Oh yeah while I’m ranting off my rag how about children in movies. What adult thinks its Ok to bring a 10 year old to a movie that only made a 15 certificate after they reduced the number of expletives. What’s up with that?

Every Saturday multi-coloured, plastic dante-esque hellholes called playgroups and funhouses open up and swallow the hopes and dreams of once free spirits.

There. My two cents worth. Which you probably need after your progeny have rifled through your pockets to get their video game monkey off their back.

And yes I was a child once too. Look I have proof

Sorry (Not, sorry)

14 thoughts on “#OnRepeat: On Avoiding children

  1. Hey I enjoy your writing and I know you have a bit of a light hearted tone in this post but woah, so many sweeping generalisations! While I clutch my pearls to my buxoms, allow me to explain…I’ve found the experience of parenting to be enriching. It has inspired me and changed me for the better in many ways. While my child isn’t at the age of being demanding beyond the basic needs of eating, sleeping and needing a cuddle or someone to play with him and give him attention, do those needs ever change? Not defending parenthood in general, just speaking from my experience which is far removed from the frustrated, sad, tortured souls you are reading when see a parent. The choice of parenting or being childless (when there is a choice) are both valid – no need to disparage the choices of either camp.

    Liked by 1 person

  2. Loved this post! I have so much to say that I don’t even know where to begin. ☺I think that I will have to bookmark to reblog your piece. I know where you are coming from, especially from a Caribbean/West Indian background.

    Liked by 1 person

  3. Pingback: Parenting with Expediency – Part I | Simply Marquessa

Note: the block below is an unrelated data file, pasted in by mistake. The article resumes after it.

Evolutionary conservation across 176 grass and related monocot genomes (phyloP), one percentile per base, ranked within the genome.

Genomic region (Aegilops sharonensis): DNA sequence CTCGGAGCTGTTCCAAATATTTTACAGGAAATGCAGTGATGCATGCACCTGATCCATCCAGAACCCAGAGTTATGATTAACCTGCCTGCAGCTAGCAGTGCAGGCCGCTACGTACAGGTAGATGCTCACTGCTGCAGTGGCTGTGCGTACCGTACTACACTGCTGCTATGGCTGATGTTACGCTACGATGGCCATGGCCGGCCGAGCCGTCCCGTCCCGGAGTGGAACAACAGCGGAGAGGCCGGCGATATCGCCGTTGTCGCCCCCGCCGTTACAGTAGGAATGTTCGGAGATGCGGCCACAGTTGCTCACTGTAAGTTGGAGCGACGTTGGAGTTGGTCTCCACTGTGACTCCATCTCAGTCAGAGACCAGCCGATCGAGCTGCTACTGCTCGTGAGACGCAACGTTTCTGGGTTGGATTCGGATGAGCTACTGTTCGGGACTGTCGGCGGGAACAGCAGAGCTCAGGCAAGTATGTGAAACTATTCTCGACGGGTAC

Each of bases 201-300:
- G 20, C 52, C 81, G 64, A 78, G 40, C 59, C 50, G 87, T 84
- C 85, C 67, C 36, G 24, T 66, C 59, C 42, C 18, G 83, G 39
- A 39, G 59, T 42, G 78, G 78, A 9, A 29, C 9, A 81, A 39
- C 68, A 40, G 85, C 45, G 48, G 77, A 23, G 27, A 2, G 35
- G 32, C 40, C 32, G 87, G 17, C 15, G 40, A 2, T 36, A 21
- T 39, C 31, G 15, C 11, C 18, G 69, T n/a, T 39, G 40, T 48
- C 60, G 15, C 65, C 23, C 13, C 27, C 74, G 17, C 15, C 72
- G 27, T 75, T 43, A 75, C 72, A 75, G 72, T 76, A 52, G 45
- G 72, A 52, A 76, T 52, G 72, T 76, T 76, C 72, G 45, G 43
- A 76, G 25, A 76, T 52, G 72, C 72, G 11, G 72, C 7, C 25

4. Oh man, I SO relate to this! Including my Caribbean/Welsh background. This is exactly how I grew up – “… in the age when children were seen and not heard and when they were seen they were seen to be slapped on the arse by a frustrated mum” and “… being glared into silence when I whined.” Trust me, at a very early age I learned not to whine, tut, sigh, make eye contact or even breathe too loudly but that’s a story all it’s own. Your providing ‘photographic evidence’ of once being a child really made me smile, and not just because you were a little cutie 🙂

    As a child of six and a mum of five with two grandchildren I get a lot of what you’re saying though don’t necessarily agree with it all – but then this is your space for your opinions and I accept you aren’t asking for anyone’s agreement or otherwise. I do however feel inspired by this (and Marquessa’s recent posts along the same lines as well as 10000hoursleft’s comment) to add to the topic of parenting from a parent’s perspective.

    Thank you for sharing your experiences which are communicated so well, inspiring and kick-starting conversation. Wonderful! 🙂


  5. Pingback: 3 Ways of guilt-free parenting | Finkelstein & sons